What's better than viewing the night sky the way it's meant to be seen? Seeing it with dozens of other stargazers!
The Lennox & Addington Dark Sky Viewing Area is a great place to see the stars anytime... but if you want to learn a little more about the night sky overhead, we host a number of events between April and September.
2020 Event Schedule
Dates Subject to Change
Laser-Guided Stargazing Tour
Our popular Laser-Guided Stargazing Tour events take place on weekends near a new moon. Each start about an hour after dusk and last approximately 90 minutes. Weather permitting, you'll get a laser-guided tour of the night sky by Joe Gilker from Dark Arts Astrophotography and have the opportunity to take a look through a telescope at various celestial objects. These events are a great way for novice stargazers to get acquainted with the night sky.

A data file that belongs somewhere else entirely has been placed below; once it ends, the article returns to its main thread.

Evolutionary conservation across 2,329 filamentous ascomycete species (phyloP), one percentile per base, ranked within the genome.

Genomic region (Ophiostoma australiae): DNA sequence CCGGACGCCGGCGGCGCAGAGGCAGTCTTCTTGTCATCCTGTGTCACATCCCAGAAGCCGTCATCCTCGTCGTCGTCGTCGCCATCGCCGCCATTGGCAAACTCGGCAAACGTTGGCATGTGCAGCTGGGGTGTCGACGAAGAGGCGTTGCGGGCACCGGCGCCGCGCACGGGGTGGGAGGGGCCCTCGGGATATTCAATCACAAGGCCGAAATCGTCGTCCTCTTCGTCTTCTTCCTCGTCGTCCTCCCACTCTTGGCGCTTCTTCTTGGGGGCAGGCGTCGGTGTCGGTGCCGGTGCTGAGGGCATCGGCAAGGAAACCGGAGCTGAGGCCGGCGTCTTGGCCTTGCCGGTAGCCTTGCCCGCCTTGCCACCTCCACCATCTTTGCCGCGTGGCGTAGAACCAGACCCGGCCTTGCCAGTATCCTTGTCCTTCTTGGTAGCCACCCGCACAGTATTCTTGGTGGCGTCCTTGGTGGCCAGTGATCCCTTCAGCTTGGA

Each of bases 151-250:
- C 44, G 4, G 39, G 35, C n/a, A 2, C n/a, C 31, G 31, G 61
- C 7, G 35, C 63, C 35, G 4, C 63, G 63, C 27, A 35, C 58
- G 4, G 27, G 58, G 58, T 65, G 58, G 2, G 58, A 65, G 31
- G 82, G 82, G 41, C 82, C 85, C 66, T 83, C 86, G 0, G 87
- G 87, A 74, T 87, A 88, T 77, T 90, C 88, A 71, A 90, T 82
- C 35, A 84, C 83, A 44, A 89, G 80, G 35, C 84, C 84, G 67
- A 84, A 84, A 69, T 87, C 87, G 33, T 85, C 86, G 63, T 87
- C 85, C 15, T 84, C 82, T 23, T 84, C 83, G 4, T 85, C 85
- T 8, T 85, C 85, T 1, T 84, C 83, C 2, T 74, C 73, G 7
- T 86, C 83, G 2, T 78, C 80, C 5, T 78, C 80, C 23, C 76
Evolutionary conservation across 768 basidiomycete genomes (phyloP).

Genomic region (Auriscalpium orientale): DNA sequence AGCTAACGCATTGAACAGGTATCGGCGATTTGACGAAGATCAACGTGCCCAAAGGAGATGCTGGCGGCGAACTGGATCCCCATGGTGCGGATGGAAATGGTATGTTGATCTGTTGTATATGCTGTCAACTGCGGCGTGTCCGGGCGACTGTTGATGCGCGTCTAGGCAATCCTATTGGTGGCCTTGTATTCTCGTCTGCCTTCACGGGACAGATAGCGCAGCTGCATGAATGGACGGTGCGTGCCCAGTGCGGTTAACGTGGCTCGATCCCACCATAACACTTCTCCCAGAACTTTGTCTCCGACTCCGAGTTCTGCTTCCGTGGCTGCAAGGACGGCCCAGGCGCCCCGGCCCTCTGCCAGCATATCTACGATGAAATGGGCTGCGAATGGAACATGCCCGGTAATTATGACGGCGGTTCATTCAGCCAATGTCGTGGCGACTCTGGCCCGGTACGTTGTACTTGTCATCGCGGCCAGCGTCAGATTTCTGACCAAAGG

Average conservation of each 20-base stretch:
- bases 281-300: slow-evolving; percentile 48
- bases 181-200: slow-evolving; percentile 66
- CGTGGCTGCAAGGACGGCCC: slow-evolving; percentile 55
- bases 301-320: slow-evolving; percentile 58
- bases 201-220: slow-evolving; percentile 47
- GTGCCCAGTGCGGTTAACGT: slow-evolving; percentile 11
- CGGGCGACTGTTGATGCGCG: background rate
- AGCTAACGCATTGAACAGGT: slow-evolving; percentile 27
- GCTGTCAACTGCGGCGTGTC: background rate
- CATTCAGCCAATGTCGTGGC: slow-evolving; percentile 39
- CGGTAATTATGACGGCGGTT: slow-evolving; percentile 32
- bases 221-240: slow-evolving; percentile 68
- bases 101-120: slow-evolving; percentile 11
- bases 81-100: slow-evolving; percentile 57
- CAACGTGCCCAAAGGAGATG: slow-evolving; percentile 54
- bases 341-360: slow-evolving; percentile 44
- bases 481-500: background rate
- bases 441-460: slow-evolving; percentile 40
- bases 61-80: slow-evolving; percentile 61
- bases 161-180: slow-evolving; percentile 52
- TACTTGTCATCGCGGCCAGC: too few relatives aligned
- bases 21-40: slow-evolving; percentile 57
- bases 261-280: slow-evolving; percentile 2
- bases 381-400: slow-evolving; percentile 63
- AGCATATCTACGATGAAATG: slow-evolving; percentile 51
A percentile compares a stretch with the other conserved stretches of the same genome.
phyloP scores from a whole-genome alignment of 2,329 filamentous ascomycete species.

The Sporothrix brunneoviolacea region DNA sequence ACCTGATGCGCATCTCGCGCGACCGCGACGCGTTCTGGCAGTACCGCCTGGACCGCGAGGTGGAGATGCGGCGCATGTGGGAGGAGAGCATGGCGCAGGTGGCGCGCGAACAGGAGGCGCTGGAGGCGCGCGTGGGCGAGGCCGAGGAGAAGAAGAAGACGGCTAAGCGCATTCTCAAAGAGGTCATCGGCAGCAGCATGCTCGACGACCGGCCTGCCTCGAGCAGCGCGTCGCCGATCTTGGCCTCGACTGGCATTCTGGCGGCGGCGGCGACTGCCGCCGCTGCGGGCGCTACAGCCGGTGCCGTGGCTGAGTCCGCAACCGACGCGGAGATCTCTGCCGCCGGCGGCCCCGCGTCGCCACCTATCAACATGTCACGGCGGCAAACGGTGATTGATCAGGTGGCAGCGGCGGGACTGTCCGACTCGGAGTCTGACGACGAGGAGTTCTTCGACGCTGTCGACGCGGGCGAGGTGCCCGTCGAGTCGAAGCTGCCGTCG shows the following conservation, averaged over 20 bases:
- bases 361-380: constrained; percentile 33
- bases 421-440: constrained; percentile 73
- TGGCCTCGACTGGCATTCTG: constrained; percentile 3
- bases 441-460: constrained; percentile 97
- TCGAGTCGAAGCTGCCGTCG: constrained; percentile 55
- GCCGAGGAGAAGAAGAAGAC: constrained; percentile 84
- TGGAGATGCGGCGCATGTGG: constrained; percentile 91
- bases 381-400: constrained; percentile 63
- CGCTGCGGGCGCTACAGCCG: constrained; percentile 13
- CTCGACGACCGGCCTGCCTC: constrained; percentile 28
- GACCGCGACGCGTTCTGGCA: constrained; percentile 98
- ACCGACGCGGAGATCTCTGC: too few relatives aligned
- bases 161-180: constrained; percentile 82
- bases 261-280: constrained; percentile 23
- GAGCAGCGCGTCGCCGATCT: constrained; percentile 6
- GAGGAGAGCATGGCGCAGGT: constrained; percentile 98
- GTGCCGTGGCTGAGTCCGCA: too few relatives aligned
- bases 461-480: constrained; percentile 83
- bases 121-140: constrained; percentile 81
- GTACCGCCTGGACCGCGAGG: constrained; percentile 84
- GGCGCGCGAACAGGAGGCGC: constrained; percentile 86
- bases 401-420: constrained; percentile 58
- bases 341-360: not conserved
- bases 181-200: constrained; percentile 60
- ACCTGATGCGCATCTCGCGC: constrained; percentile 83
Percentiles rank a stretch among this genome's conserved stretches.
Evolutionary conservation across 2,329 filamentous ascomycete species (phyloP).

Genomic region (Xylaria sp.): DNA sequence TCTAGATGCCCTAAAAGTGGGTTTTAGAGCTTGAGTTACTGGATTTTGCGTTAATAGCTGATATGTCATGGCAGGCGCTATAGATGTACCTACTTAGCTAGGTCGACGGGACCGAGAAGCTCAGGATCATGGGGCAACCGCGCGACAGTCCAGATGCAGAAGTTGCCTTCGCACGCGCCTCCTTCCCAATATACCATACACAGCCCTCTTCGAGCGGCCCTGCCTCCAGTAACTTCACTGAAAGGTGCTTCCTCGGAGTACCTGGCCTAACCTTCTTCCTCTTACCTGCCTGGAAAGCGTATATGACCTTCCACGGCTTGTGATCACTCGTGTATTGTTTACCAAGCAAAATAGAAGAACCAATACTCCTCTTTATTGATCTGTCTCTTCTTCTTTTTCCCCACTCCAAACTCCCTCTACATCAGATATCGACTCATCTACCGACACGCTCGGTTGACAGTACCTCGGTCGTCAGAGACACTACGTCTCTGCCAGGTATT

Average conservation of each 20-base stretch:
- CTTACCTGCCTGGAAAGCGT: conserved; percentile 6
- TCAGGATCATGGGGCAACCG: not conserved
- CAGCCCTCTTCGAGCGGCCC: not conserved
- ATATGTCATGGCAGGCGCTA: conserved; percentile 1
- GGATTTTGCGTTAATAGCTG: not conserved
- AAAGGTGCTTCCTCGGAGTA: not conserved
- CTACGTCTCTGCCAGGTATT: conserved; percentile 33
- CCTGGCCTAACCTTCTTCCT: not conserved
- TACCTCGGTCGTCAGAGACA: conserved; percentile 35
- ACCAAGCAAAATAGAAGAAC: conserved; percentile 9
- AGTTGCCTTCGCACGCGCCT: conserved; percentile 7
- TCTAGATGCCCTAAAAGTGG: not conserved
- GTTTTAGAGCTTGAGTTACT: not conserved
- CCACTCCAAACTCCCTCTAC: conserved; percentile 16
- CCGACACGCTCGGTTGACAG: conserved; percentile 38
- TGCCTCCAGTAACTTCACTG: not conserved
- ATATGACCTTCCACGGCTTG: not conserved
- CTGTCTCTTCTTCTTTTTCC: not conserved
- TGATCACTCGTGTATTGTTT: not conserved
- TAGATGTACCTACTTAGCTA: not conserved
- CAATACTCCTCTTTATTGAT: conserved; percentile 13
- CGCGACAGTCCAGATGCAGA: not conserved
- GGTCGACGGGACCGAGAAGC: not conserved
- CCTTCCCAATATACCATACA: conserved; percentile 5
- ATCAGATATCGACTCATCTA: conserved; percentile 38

- Before the Bugs Stargazing Tour
Friday, May 22 & Saturday, May 23
- Summer's (Practically) Here Stargazing Tour
- Friday, June 19 & Saturday, June 20
- The Milky Way Stargazing Tour - Episode I
Friday, July 17 & Saturday, July 18
- The Milky Way Stargazing Tour - Episode II
Friday, August 14 & Saturday, August 15
- Goodbye Summer Stargazing Tour
Friday, September 18 & Saturday, September 19
Our monthly Astrophotographers Assemble events are geared toward night sky photographers (but anyone can attend). It's an informal evening where shutterbugs - from novice to expert and everyone in between - are encouraged to come out and photograph the stars overhead. Events begin about an hour after dusk and last all night (if you can stay awake that long).
- Saturday, May 16
- Saturday, June 13
- Saturday, July 25
- Saturday, August 23
- Saturday, September 12
Perseid Meteor Shower
The Perseid Meteor Shower, the northern hemisphere's finest annual display of 'shooting stars', peaks during the overnight hours of August 11th & 12th. One of the best places to see the meteors in North America is at the Lennox & Addington Dark Sky Viewing Area! If you watch the night sky for at least 15 minutes on that night, you are guaranteed to see at least one meteor—likely more. The longer you watch, the more meteors will flash through the sky.
Please note: the peak is a week before a new moon so conditions should be quite good (weather permitting).